From: ja...@unlambda.com (James A. Crippen)
Date: 19 Jun 2002 22:33:51 -0800
Local: Thurs, Jun 20 2002 2:33 am
Subject: Re: PART ONE: Lisp & Education: Re: Norvig's latest paper on Lisp
Ed L Cashin <ecas...@uga.edu> writes:
> Maybe his _ANSI Common Lisp_ is what you're looking for. I can't helpAlthough I've never read PG's _ANSI Common Lisp_ I've heard so many
> mentioning that I recently picked up a used copy of Steele's _Common
> Lisp the Language_, 2nd edition, and it's a reference that has helped
> my beginning lisp programming take off.
good things about it that I never hesitate to recommend it, which goes
against my not recommending books I've not read personally.
I just learned Lisp straight from CLtL1 and CLtL2. I started with the
Then I heard about KMP's HyperSpec, which was around the time it first
I thought about getting the official ANSI spec, and bought it in
> The Hyperspec is great for reference, but it's online documentation --I keep hoping that maybe someday someone will inspire GLS enough to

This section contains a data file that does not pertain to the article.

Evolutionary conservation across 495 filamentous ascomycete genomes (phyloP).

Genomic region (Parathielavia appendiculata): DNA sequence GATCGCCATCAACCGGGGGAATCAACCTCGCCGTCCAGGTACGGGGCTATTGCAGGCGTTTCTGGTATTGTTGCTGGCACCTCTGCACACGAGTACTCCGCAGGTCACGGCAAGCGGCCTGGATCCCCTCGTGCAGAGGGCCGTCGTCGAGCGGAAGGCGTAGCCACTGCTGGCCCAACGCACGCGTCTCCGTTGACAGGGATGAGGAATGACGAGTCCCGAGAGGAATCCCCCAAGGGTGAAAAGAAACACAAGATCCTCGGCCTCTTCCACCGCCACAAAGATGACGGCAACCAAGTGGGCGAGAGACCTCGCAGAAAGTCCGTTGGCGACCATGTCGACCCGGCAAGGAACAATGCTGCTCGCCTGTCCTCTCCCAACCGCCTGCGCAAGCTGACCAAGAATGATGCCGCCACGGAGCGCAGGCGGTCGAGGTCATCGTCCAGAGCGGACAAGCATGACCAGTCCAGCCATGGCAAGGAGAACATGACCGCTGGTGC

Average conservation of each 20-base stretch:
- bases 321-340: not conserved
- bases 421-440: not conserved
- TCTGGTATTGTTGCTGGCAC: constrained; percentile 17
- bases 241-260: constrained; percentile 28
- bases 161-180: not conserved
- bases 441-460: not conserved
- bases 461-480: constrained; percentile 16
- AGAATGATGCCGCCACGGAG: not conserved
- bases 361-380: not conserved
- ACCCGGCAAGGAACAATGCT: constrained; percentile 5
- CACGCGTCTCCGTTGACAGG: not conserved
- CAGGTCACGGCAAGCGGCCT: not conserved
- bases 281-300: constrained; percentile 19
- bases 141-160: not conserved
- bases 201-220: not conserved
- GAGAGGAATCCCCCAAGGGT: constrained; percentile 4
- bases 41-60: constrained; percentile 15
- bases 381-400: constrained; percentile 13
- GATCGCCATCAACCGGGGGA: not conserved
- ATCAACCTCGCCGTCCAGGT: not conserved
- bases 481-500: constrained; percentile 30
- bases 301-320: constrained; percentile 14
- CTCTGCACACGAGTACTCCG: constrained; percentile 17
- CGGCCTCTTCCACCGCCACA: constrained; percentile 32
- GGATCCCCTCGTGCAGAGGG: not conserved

> sometimes I prefer a book, and it's sometimes a bit sparse for this
> beginner. CLTL2 gives me enough meat (examples, explanation, etc.)
> for me to thoroughly understand things.
write a CLtL3. Or that some adventureous soul will take on the task
of updating it themselves (since the TeX sources are publically
Even further, I keep hoping that maybe someday that someone will be
The other option is to update the TeX sources to the draft version of
> Good luck. I'm happy so far. Some people diss the "loop" macro, butThe only complaint people really have about the LOOP macro is that
> I've been delighted by it. This kind of thing is a real treat for me
> (it was ugly as sin when I did it in Java):
even though what you had was as ugly as sin in Java, what you end up
with in Lisp is *still* ugly.
JONL's suggestion (and others have made the same) is that parentheses
> (loop for c in player-cardsbecomes something like
> sum (card-blackjack-value c) into n
> count (is-ace c) into n-aces
> finally (return (if (and (> n-aces 0) (< n 12))
> (+ n 10)
(loop (for c in player-cards)
There are other variations as well, of course. I'd like to see all
(loop :for c :in player-cards
This would at least obviate the need for more parens, like Lisp
(BTW, I removed the two extra parens you had in your original example.
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